Find out here!!!!

Oh, do not cry – be good children and we will all meet in heaven. ~~ Andrew Jackson, US President, d. 1845

To say that Andrew Jackson was a rebel is to totally under sell him. He was a man who was, like many other national leaders, larger than life. He had many desirable attributes, but the negative ones were monumental. One fiercely poor decision was the near total annihilation of the Indian nation. Not a proud time or action on the country’s part. However, on the other side of the spectrum, Jackson is the only president to have the national debt paid-in-full. No small feat, my friends, but I shudder to think of at what cost.

Reading a will is a fairly foolproof method of having an intimate look at someone’s soul. It peels back the veneer and allows witnessing of a person’s true values and an assessment of what they feel is of worth. Andrew Jackson’s will offers you no less than that.    This link should lead you to his last will and testament. Please contact me if there is a dead link, pun intended.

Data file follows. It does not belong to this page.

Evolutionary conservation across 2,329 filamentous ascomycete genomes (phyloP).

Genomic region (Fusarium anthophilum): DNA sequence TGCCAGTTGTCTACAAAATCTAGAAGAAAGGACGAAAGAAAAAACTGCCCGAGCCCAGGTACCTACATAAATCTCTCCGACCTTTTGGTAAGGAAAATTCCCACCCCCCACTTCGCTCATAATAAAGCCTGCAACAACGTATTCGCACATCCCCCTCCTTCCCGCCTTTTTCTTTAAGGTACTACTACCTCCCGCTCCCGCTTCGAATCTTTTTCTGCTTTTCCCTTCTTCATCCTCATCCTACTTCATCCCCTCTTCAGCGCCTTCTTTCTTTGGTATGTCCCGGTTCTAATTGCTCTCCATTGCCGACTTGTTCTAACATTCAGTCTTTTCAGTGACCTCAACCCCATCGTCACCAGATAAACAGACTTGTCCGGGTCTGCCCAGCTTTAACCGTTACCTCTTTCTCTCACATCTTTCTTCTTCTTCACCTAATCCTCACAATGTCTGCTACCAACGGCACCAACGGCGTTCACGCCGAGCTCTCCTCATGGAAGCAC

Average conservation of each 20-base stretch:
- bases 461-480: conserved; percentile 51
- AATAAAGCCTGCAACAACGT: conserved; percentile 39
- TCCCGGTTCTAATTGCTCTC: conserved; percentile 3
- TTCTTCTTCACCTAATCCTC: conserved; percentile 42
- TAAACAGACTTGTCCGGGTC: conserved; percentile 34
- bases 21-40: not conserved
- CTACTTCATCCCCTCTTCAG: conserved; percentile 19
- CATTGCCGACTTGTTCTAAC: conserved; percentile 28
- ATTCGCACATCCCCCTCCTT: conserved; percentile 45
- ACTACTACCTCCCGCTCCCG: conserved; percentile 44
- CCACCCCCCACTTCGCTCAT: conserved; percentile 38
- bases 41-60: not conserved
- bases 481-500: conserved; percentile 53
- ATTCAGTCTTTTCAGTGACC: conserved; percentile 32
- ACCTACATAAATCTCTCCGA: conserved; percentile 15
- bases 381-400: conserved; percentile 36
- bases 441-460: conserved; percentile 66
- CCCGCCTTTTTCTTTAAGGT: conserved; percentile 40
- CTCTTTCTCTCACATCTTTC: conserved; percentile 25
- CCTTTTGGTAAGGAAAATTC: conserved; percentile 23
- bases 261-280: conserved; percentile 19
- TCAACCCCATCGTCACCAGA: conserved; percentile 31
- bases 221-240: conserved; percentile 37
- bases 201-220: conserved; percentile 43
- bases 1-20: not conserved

Much like the beloved President James Madison, Jackson’s financial affairs were in a total shambles due to the fiscal frolicking of his adopted son. Both presidents married women who took them as their second spouse and entered the marriage with a son. Dolley’s husband had the good graces to die due to natural causes prior to her meeting James. The same can’t be said about Mrs. Jackson’s first.  It seems that a good year after her wedding with Andrew Jackson, Rachel’s first husband surfaced with the incomplete divorce papers Mrs. Jackson had served on him. Being called a bigamist was a cross she bore for the rest of her marriage. Perhaps it is why she was so dedicated to her church as it acted as a remedy and gave her solace.